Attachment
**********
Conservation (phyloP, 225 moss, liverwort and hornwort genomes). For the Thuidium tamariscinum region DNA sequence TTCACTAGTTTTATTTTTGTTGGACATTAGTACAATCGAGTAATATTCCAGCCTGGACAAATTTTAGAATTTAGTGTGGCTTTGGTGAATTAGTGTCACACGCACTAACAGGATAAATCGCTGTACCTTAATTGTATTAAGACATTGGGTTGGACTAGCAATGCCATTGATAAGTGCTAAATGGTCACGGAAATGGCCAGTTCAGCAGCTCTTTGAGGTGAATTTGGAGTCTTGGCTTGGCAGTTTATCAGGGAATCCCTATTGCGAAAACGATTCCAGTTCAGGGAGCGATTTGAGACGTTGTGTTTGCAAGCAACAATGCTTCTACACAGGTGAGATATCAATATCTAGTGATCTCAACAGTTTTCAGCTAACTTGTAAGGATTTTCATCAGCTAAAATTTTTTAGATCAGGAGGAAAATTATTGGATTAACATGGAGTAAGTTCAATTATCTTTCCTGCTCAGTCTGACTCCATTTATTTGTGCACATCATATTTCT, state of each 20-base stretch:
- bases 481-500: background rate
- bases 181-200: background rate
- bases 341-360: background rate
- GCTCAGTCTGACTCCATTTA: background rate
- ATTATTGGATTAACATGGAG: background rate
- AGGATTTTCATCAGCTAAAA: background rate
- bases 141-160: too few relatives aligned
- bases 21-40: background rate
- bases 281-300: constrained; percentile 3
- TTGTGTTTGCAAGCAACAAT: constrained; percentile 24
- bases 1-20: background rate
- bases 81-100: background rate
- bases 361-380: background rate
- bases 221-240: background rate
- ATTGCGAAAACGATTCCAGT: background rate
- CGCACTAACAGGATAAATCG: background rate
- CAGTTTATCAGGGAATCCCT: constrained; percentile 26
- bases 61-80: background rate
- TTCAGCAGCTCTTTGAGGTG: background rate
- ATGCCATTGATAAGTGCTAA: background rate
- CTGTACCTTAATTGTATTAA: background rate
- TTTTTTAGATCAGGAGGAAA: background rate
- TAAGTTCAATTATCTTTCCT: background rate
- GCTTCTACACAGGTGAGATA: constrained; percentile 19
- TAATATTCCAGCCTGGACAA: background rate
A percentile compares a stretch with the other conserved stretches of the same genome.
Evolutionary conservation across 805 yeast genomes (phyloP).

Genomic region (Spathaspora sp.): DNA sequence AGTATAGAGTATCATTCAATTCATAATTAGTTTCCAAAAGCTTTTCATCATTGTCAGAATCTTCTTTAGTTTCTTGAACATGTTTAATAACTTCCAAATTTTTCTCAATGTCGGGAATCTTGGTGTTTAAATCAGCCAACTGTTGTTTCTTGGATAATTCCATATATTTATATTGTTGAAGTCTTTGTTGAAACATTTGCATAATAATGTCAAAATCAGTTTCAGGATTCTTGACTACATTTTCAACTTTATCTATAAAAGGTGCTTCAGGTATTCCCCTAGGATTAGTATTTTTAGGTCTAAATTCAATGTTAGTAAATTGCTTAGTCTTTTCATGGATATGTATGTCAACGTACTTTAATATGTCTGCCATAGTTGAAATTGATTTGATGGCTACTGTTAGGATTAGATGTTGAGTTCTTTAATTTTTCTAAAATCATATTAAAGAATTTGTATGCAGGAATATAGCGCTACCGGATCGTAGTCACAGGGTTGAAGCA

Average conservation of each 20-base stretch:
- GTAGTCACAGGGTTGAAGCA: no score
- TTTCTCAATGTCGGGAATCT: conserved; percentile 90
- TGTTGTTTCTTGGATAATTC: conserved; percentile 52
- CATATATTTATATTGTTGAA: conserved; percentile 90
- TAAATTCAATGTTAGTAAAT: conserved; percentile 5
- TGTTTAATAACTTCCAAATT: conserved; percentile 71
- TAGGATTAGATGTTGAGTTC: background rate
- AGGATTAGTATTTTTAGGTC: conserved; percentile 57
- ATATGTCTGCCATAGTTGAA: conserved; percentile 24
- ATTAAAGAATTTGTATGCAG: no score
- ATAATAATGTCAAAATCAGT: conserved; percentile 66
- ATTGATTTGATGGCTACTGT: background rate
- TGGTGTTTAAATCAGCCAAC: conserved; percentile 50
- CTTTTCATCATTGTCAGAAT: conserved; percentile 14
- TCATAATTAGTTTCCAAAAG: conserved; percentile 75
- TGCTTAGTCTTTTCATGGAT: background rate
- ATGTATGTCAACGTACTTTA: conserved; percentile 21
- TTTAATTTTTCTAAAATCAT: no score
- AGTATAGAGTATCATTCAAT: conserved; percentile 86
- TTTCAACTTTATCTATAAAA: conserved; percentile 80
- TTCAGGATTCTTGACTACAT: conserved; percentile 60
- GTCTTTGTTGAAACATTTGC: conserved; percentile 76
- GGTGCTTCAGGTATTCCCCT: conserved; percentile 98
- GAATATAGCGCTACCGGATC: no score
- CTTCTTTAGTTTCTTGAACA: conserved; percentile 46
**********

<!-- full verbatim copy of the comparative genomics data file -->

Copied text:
Conservation (phyloP, 225 moss, liverwort and hornwort genomes). For the Thuidium tamariscinum region DNA sequence TTCACTAGTTTTATTTTTGTTGGACATTAGTACAATCGAGTAATATTCCAGCCTGGACAAATTTTAGAATTTAGTGTGGCTTTGGTGAATTAGTGTCACACGCACTAACAGGATAAATCGCTGTACCTTAATTGTATTAAGACATTGGGTTGGACTAGCAATGCCATTGATAAGTGCTAAATGGTCACGGAAATGGCCAGTTCAGCAGCTCTTTGAGGTGAATTTGGAGTCTTGGCTTGGCAGTTTATCAGGGAATCCCTATTGCGAAAACGATTCCAGTTCAGGGAGCGATTTGAGACGTTGTGTTTGCAAGCAACAATGCTTCTACACAGGTGAGATATCAATATCTAGTGATCTCAACAGTTTTCAGCTAACTTGTAAGGATTTTCATCAGCTAAAATTTTTTAGATCAGGAGGAAAATTATTGGATTAACATGGAGTAAGTTCAATTATCTTTCCTGCTCAGTCTGACTCCATTTATTTGTGCACATCATATTTCT, state of each 20-base stretch:
- bases 481-500: background rate
- bases 181-200: background rate
- bases 341-360: background rate
- GCTCAGTCTGACTCCATTTA: background rate
- ATTATTGGATTAACATGGAG: background rate
- AGGATTTTCATCAGCTAAAA: background rate
- bases 141-160: too few relatives aligned
- bases 21-40: background rate
- bases 281-300: constrained; percentile 3
- TTGTGTTTGCAAGCAACAAT: constrained; percentile 24
- bases 1-20: background rate
- bases 81-100: background rate
- bases 361-380: background rate
- bases 221-240: background rate
- ATTGCGAAAACGATTCCAGT: background rate
- CGCACTAACAGGATAAATCG: background rate
- CAGTTTATCAGGGAATCCCT: constrained; percentile 26
- bases 61-80: background rate
- TTCAGCAGCTCTTTGAGGTG: background rate
- ATGCCATTGATAAGTGCTAA: background rate
- CTGTACCTTAATTGTATTAA: background rate
- TTTTTTAGATCAGGAGGAAA: background rate
- TAAGTTCAATTATCTTTCCT: background rate
- GCTTCTACACAGGTGAGATA: constrained; percentile 19
- TAATATTCCAGCCTGGACAA: background rate
A percentile compares a stretch with the other conserved stretches of the same genome.
Evolutionary conservation across 805 yeast genomes (phyloP).

Genomic region (Spathaspora sp.): DNA sequence AGTATAGAGTATCATTCAATTCATAATTAGTTTCCAAAAGCTTTTCATCATTGTCAGAATCTTCTTTAGTTTCTTGAACATGTTTAATAACTTCCAAATTTTTCTCAATGTCGGGAATCTTGGTGTTTAAATCAGCCAACTGTTGTTTCTTGGATAATTCCATATATTTATATTGTTGAAGTCTTTGTTGAAACATTTGCATAATAATGTCAAAATCAGTTTCAGGATTCTTGACTACATTTTCAACTTTATCTATAAAAGGTGCTTCAGGTATTCCCCTAGGATTAGTATTTTTAGGTCTAAATTCAATGTTAGTAAATTGCTTAGTCTTTTCATGGATATGTATGTCAACGTACTTTAATATGTCTGCCATAGTTGAAATTGATTTGATGGCTACTGTTAGGATTAGATGTTGAGTTCTTTAATTTTTCTAAAATCATATTAAAGAATTTGTATGCAGGAATATAGCGCTACCGGATCGTAGTCACAGGGTTGAAGCA

Average conservation of each 20-base stretch:
- GTAGTCACAGGGTTGAAGCA: no score
- TTTCTCAATGTCGGGAATCT: conserved; percentile 90
- TGTTGTTTCTTGGATAATTC: conserved; percentile 52
- CATATATTTATATTGTTGAA: conserved; percentile 90
- TAAATTCAATGTTAGTAAAT: conserved; percentile 5
- TGTTTAATAACTTCCAAATT: conserved; percentile 71
- TAGGATTAGATGTTGAGTTC: background rate
- AGGATTAGTATTTTTAGGTC: conserved; percentile 57
- ATATGTCTGCCATAGTTGAA: conserved; percentile 24
- ATTAAAGAATTTGTATGCAG: no score
- ATAATAATGTCAAAATCAGT: conserved; percentile 66
- ATTGATTTGATGGCTACTGT: background rate
- TGGTGTTTAAATCAGCCAAC: conserved; percentile 50
- CTTTTCATCATTGTCAGAAT: conserved; percentile 14
- TCATAATTAGTTTCCAAAAG: conserved; percentile 75
- TGCTTAGTCTTTTCATGGAT: background rate
- ATGTATGTCAACGTACTTTA: conserved; percentile 21
- TTTAATTTTTCTAAAATCAT: no score
- AGTATAGAGTATCATTCAAT: conserved; percentile 86
- TTTCAACTTTATCTATAAAA: conserved; percentile 80
- TTCAGGATTCTTGACTACAT: conserved; percentile 60
- GTCTTTGTTGAAACATTTGC: conserved; percentile 76
- GGTGCTTCAGGTATTCCCCT: conserved; percentile 98
- GAATATAGCGCTACCGGATC: no score
- CTTCTTTAGTTTCTTGAACA: conserved; percentile 46